An earthquake marked the death of Jesus (Matt. 27:50, 51), and another one marked His resurrection (Matt. 28:2). At the moment Jesus died, “the earth shook, the rocks split and the tombs broke open. The bodies of many holy people who had died were raised to life. They came out of the tombs after Jesus’ resurrection and went into the holy city and appeared to many people” (Matt. 27:51-53, NIV). These saints were raised glorified as witnesses of Christ’s own resurrection and as prototypes of those who will be raised at the final resurrection. Thus, right after the resurrection of Jesus, many of the Jewish people were given powerful evidence to believe in His resurrection and thus to accept Him as their Savior, which many did, including many priests (see Acts 6:7).


 “During His ministry, Jesus had raised the dead to life. He had raised the son of the widow of Nain, and the ruler’s daughter and Lazarus. But these were not clothed with immortality. After they were raised, they were still subject to death. But those who came forth from the grave at Christ’s resurrection were raised to everlasting life. They ascended with Him as trophies of His victory over death and the grave.... These went into the city, and appeared unto many, declaring, Christ has risen from the dead, and we be risen with Him. Thus was immortalized the sacred truth of the resurrection.” — Ellen G. White, The Desire of Ages, p. 786.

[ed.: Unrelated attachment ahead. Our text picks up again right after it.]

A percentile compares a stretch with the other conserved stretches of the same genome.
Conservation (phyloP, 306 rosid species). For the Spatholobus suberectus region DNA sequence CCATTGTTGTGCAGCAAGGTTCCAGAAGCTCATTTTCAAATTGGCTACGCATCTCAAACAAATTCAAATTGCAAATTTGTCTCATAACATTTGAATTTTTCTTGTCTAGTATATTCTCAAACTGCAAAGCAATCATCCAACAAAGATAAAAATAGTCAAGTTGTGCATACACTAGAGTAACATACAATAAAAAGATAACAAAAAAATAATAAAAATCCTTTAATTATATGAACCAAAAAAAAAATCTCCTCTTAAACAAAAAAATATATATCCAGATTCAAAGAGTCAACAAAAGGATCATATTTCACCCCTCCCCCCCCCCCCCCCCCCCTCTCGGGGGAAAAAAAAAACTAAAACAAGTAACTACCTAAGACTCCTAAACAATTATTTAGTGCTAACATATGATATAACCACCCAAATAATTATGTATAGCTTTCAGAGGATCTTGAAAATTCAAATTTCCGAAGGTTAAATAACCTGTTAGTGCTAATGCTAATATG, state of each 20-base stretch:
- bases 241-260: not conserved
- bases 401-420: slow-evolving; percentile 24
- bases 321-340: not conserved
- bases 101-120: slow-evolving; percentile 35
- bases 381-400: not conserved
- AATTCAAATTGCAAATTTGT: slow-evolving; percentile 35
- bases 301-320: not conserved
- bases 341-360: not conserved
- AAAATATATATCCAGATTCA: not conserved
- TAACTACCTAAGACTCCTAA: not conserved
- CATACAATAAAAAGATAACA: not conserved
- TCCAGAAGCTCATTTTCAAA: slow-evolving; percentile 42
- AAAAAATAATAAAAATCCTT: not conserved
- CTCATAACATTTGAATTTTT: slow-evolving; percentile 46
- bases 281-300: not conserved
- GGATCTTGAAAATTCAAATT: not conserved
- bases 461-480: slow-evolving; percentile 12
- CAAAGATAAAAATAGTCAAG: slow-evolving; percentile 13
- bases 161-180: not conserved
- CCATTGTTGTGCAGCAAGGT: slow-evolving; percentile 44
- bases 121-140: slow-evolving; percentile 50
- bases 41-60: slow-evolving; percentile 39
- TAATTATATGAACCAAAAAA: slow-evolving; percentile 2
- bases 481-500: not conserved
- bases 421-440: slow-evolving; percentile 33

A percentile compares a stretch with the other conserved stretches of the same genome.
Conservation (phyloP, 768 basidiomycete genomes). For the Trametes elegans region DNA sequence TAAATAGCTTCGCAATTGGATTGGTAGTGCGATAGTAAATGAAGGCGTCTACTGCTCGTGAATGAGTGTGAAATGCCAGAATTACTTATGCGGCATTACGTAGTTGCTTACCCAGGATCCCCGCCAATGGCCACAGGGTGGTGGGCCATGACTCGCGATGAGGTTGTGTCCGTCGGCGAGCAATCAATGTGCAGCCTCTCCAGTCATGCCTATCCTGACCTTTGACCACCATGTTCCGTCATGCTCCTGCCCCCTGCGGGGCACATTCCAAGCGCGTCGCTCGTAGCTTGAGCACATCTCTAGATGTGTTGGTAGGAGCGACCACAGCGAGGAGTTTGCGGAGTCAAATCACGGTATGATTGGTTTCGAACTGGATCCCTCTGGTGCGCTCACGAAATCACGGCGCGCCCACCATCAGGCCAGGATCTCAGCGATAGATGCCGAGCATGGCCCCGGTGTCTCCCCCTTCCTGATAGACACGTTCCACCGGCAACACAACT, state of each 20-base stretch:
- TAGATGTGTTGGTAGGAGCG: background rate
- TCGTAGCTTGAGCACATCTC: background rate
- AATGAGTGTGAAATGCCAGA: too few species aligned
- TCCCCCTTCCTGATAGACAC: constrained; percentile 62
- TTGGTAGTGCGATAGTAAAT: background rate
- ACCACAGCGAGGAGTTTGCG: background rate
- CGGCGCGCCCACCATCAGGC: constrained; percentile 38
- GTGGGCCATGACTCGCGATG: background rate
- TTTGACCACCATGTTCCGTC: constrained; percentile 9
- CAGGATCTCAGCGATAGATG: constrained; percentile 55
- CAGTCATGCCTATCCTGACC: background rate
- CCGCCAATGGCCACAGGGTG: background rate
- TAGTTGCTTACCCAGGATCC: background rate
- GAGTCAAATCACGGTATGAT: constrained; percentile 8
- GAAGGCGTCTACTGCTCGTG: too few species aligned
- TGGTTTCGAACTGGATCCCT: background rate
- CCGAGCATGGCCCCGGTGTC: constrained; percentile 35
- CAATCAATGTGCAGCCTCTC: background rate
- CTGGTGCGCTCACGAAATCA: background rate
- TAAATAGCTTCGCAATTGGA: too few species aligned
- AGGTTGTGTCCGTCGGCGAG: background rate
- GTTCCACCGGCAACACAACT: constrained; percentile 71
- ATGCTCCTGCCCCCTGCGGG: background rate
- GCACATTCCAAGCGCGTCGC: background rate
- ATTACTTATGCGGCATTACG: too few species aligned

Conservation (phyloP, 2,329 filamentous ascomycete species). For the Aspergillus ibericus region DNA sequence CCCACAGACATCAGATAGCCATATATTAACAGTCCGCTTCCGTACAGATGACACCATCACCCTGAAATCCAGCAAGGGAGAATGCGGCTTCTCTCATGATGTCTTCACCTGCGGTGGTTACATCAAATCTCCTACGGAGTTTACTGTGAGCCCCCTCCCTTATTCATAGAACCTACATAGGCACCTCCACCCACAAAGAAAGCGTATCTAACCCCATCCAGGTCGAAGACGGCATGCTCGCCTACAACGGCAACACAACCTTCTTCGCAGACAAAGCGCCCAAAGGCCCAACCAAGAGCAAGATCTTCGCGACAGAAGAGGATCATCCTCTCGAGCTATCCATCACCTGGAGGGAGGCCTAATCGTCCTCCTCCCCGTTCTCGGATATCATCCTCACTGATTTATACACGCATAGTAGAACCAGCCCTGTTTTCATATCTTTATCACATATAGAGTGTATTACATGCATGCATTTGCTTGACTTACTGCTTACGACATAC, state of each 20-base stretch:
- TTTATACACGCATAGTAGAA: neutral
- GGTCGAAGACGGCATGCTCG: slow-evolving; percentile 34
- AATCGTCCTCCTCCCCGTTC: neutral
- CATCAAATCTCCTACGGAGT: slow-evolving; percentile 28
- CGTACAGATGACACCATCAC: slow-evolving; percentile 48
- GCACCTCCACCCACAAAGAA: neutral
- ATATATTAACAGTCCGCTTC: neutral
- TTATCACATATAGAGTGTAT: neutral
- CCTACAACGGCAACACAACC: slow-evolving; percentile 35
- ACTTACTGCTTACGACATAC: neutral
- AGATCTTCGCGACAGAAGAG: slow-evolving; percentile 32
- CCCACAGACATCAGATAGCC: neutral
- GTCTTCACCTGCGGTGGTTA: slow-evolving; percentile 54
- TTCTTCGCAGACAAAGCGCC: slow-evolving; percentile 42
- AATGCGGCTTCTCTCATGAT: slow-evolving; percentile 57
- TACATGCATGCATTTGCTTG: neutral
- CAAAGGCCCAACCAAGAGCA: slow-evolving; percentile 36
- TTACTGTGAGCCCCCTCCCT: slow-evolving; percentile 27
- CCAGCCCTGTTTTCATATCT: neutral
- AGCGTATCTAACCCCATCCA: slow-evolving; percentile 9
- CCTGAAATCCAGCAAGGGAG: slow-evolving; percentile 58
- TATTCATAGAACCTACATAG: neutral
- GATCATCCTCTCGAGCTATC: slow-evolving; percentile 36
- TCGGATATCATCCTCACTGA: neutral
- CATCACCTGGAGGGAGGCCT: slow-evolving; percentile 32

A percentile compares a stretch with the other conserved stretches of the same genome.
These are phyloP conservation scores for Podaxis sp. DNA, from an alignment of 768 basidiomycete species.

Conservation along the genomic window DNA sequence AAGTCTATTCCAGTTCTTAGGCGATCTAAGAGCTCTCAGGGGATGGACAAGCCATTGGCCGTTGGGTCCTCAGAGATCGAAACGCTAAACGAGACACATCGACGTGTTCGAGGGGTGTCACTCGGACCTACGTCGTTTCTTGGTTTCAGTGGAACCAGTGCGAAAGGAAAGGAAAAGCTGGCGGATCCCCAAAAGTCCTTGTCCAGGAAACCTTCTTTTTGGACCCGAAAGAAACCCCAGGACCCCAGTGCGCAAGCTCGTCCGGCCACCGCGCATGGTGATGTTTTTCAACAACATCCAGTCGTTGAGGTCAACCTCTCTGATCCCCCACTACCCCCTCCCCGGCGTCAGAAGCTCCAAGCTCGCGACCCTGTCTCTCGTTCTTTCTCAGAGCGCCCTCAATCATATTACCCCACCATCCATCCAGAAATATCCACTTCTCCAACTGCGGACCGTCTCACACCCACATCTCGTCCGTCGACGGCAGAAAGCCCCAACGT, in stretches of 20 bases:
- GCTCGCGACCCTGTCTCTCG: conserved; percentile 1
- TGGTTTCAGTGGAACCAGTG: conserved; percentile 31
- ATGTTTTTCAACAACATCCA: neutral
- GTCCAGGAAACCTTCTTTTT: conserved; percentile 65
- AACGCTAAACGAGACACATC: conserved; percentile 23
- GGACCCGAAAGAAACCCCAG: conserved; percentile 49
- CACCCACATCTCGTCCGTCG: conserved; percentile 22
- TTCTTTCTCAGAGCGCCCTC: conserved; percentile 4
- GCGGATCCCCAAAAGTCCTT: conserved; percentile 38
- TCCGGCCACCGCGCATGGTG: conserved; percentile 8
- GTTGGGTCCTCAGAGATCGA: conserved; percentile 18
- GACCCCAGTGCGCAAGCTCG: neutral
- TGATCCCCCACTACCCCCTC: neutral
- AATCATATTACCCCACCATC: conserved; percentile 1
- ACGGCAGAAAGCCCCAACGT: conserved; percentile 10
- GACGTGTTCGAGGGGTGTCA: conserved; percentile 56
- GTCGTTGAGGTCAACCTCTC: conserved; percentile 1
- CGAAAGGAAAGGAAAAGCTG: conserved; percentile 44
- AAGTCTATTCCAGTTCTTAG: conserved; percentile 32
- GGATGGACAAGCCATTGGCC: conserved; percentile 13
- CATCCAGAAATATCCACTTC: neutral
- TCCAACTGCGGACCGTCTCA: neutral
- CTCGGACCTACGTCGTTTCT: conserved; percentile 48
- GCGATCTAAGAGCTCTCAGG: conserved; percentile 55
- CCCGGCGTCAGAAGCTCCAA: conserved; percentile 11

Humanly speaking, the chief priests and elders had great advantages. They held the religious power of the nation and were even able to convince the Roman authorities and the crowds to help them with their schemes. But they forgot that “the Most High is ruler over the realm of mankind and bestows it on whomever He wishes” (Dan. 4:32, NASB). Their lies were contradicted and invalidated by the existence of those resurrected saints.

 No matter how bad things can get now, why can we trust in God’s ultimate victory for us as we still struggle in this fallen world?
Wednesday(11.9), Witnesses of the Risen Christ
 Read John 20:11-29 and 1 Corinthians 15:5-8. How did the disciples react when they first met the risen Christ?